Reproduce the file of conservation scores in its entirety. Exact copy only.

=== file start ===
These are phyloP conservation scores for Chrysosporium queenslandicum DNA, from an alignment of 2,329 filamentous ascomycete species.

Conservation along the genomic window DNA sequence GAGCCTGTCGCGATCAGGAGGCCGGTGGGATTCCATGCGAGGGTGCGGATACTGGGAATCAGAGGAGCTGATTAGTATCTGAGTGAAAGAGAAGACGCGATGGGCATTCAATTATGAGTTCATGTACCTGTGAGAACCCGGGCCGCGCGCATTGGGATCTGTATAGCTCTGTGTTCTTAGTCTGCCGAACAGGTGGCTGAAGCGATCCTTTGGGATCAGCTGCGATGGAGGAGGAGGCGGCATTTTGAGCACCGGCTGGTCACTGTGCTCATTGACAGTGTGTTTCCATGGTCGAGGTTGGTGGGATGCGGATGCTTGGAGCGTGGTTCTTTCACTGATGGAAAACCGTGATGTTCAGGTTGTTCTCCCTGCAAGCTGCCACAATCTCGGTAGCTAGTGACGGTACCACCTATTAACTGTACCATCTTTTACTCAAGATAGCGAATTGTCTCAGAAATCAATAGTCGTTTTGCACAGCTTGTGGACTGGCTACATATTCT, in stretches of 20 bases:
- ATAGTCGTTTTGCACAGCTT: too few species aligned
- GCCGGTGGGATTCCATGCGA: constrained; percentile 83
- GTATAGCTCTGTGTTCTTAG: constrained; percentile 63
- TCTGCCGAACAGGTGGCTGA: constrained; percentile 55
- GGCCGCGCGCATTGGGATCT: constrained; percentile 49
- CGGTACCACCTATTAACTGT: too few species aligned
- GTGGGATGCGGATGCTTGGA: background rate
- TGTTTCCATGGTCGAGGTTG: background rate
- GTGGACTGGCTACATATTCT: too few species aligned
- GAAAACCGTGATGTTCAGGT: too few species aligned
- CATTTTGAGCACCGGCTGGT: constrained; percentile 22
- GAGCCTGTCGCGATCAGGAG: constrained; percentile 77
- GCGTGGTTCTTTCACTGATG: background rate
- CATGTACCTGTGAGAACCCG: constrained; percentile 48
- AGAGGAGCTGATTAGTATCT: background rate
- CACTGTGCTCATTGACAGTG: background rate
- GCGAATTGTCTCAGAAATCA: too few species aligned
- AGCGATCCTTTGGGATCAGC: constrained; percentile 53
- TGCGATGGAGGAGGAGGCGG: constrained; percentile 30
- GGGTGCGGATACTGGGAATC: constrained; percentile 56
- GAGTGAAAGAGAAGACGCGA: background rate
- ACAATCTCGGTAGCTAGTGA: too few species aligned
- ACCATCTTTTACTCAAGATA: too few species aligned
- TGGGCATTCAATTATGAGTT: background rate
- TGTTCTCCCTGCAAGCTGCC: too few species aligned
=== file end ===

These are phyloP conservation scores for Chrysosporium queenslandicum DNA, from an alignment of 2,329 filamentous ascomycete species.

Conservation along the genomic window DNA sequence GAGCCTGTCGCGATCAGGAGGCCGGTGGGATTCCATGCGAGGGTGCGGATACTGGGAATCAGAGGAGCTGATTAGTATCTGAGTGAAAGAGAAGACGCGATGGGCATTCAATTATGAGTTCATGTACCTGTGAGAACCCGGGCCGCGCGCATTGGGATCTGTATAGCTCTGTGTTCTTAGTCTGCCGAACAGGTGGCTGAAGCGATCCTTTGGGATCAGCTGCGATGGAGGAGGAGGCGGCATTTTGAGCACCGGCTGGTCACTGTGCTCATTGACAGTGTGTTTCCATGGTCGAGGTTGGTGGGATGCGGATGCTTGGAGCGTGGTTCTTTCACTGATGGAAAACCGTGATGTTCAGGTTGTTCTCCCTGCAAGCTGCCACAATCTCGGTAGCTAGTGACGGTACCACCTATTAACTGTACCATCTTTTACTCAAGATAGCGAATTGTCTCAGAAATCAATAGTCGTTTTGCACAGCTTGTGGACTGGCTACATATTCT, in stretches of 20 bases:
- ATAGTCGTTTTGCACAGCTT: too few species aligned
- GCCGGTGGGATTCCATGCGA: constrained; percentile 83
- GTATAGCTCTGTGTTCTTAG: constrained; percentile 63
- TCTGCCGAACAGGTGGCTGA: constrained; percentile 55
- GGCCGCGCGCATTGGGATCT: constrained; percentile 49
- CGGTACCACCTATTAACTGT: too few species aligned
- GTGGGATGCGGATGCTTGGA: background rate
- TGTTTCCATGGTCGAGGTTG: background rate
- GTGGACTGGCTACATATTCT: too few species aligned
- GAAAACCGTGATGTTCAGGT: too few species aligned
- CATTTTGAGCACCGGCTGGT: constrained; percentile 22
- GAGCCTGTCGCGATCAGGAG: constrained; percentile 77
- GCGTGGTTCTTTCACTGATG: background rate
- CATGTACCTGTGAGAACCCG: constrained; percentile 48
- AGAGGAGCTGATTAGTATCT: background rate
- CACTGTGCTCATTGACAGTG: background rate
- GCGAATTGTCTCAGAAATCA: too few species aligned
- AGCGATCCTTTGGGATCAGC: constrained; percentile 53
- TGCGATGGAGGAGGAGGCGG: constrained; percentile 30
- GGGTGCGGATACTGGGAATC: constrained; percentile 56
- GAGTGAAAGAGAAGACGCGA: background rate
- ACAATCTCGGTAGCTAGTGA: too few species aligned
- ACCATCTTTTACTCAAGATA: too few species aligned
- TGGGCATTCAATTATGAGTT: background rate
- TGTTCTCCCTGCAAGCTGCC: too few species aligned